Our Opinion: Familiar issues, changing backdrop and new voices

News Tribune editorial

The year may be new, but many of the legislative priorities for the upcoming session will be familiar.

Although lawmakers will confront many of the same issues, a benefit will be more ground work has been laid, but new challenges have arisen.

Among priorities identified by both legislative leaders and local lawmakers is economic development, including job creation and tax credit reform.

The efficiency and effectiveness of the state’s 61 tax credit programs is a long-standing topic, which became the focal point of a review panel created in 2010 by Gov. Jay Nixon.

The panel’s report and recommendations have been a subject of debate, but little action, through two regular sessions and a special session.

This summer, the governor asked the group to reconvene and update its review.

In a separate but related development, the competitive landscape changed when neighboring Kansas committed to up its game with additional tax incentives.

A December news story reported an insurance company planned to move its Missouri operation in Kansas City about one mile away into Kansas to take advantage of $5 million in incentives.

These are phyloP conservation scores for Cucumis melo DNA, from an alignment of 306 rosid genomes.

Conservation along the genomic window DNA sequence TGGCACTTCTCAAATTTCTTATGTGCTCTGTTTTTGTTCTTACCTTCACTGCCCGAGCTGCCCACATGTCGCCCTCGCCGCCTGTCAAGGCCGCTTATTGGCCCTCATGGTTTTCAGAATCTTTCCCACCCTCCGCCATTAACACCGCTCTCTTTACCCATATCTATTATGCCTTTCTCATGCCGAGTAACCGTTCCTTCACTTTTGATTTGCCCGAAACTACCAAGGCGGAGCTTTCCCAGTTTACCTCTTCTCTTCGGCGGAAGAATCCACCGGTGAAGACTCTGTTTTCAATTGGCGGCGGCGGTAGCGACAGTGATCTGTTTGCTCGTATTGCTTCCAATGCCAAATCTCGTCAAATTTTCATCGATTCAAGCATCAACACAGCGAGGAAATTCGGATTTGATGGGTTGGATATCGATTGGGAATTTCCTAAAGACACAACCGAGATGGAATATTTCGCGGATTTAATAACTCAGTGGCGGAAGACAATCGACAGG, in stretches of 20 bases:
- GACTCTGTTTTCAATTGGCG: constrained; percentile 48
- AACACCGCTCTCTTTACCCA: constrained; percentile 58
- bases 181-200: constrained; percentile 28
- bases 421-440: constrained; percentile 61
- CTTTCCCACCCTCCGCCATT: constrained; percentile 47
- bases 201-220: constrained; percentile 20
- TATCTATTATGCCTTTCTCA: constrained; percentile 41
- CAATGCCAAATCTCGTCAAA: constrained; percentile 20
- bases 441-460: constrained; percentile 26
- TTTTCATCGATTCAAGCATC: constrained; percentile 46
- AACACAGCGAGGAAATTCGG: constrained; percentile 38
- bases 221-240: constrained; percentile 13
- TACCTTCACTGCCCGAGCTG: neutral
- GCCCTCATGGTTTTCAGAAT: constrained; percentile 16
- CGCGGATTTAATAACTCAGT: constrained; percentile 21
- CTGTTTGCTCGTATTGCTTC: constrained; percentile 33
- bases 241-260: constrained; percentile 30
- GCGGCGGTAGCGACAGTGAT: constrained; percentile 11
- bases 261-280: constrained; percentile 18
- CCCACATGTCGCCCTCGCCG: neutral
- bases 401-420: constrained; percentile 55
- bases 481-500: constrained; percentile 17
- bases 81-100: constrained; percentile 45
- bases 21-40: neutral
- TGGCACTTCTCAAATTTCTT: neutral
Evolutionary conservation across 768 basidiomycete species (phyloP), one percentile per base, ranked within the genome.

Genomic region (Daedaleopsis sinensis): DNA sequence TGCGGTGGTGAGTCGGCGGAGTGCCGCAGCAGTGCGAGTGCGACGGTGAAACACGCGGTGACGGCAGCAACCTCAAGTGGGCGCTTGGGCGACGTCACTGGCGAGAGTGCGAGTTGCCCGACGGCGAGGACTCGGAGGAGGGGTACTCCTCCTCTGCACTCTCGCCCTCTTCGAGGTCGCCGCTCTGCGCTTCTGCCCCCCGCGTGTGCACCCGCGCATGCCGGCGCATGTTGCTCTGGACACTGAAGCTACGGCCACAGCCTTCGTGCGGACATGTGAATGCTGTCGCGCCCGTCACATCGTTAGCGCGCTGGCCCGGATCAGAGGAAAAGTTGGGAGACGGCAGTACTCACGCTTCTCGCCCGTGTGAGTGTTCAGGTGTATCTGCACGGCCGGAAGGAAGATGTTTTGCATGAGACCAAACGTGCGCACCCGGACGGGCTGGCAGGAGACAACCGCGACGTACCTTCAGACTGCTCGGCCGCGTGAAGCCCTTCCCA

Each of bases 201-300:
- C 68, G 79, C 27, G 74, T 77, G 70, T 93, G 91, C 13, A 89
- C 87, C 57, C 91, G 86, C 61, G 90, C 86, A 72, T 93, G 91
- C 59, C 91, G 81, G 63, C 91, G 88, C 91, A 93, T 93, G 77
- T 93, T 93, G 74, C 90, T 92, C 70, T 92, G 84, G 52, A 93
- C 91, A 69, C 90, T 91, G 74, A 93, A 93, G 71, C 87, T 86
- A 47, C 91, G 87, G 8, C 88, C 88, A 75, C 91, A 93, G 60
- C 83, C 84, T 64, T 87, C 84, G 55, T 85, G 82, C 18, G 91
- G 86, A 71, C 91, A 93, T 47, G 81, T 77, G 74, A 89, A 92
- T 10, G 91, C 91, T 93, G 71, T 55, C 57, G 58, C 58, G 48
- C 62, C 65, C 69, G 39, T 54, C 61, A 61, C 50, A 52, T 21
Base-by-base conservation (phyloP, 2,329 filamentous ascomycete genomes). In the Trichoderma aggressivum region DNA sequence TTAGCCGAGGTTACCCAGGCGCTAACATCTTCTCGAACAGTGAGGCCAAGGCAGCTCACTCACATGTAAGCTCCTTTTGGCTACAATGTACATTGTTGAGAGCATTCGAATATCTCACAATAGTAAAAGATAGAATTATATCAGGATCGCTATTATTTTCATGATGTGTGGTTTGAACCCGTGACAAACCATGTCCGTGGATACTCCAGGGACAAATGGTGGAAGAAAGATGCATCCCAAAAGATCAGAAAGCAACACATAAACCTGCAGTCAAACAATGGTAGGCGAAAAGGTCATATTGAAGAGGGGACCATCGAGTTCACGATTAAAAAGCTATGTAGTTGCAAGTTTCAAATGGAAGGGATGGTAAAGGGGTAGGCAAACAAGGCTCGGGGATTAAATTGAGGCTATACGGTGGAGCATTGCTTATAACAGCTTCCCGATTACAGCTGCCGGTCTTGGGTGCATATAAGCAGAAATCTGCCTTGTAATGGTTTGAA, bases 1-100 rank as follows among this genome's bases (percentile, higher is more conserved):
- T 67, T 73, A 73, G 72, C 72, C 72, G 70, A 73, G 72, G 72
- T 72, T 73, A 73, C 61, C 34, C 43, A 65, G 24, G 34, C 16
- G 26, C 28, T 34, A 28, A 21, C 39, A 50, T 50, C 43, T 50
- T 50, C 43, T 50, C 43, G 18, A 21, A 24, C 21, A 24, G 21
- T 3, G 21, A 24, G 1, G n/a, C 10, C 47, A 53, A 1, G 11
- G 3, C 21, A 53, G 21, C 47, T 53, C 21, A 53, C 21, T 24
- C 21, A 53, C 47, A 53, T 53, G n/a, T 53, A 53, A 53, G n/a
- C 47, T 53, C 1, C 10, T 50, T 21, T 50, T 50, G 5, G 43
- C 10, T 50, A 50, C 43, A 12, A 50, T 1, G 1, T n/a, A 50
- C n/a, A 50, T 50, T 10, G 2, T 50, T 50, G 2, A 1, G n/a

Tax credit reform is not the only familiar issue lawmakers will face when the regular session begins on Jan. 9. Other priorities and their changing backdrop include:

• Energy policy. Discussion will be renewed after Missouri failed to win initial federal assistance to develop small nuclear reactors at the Callaway plant.

• Education funding. A major question mark will remain until Congress decides how so-called fiscal cliff ramifications will affect federal funding to schools.

• Compensation for state employees. Debate will resume on state salaries — reported as the lowest among the 50 states — but with an extension granted to a legislative panel exploring the issue.

In addition to changing circumstances, the November elections will bring some new voices to discussions, as freshmen legislators take seats on committees and in their respective chambers.

The stage is set for vigorous debate — and, potentially, consequential action — in state government.

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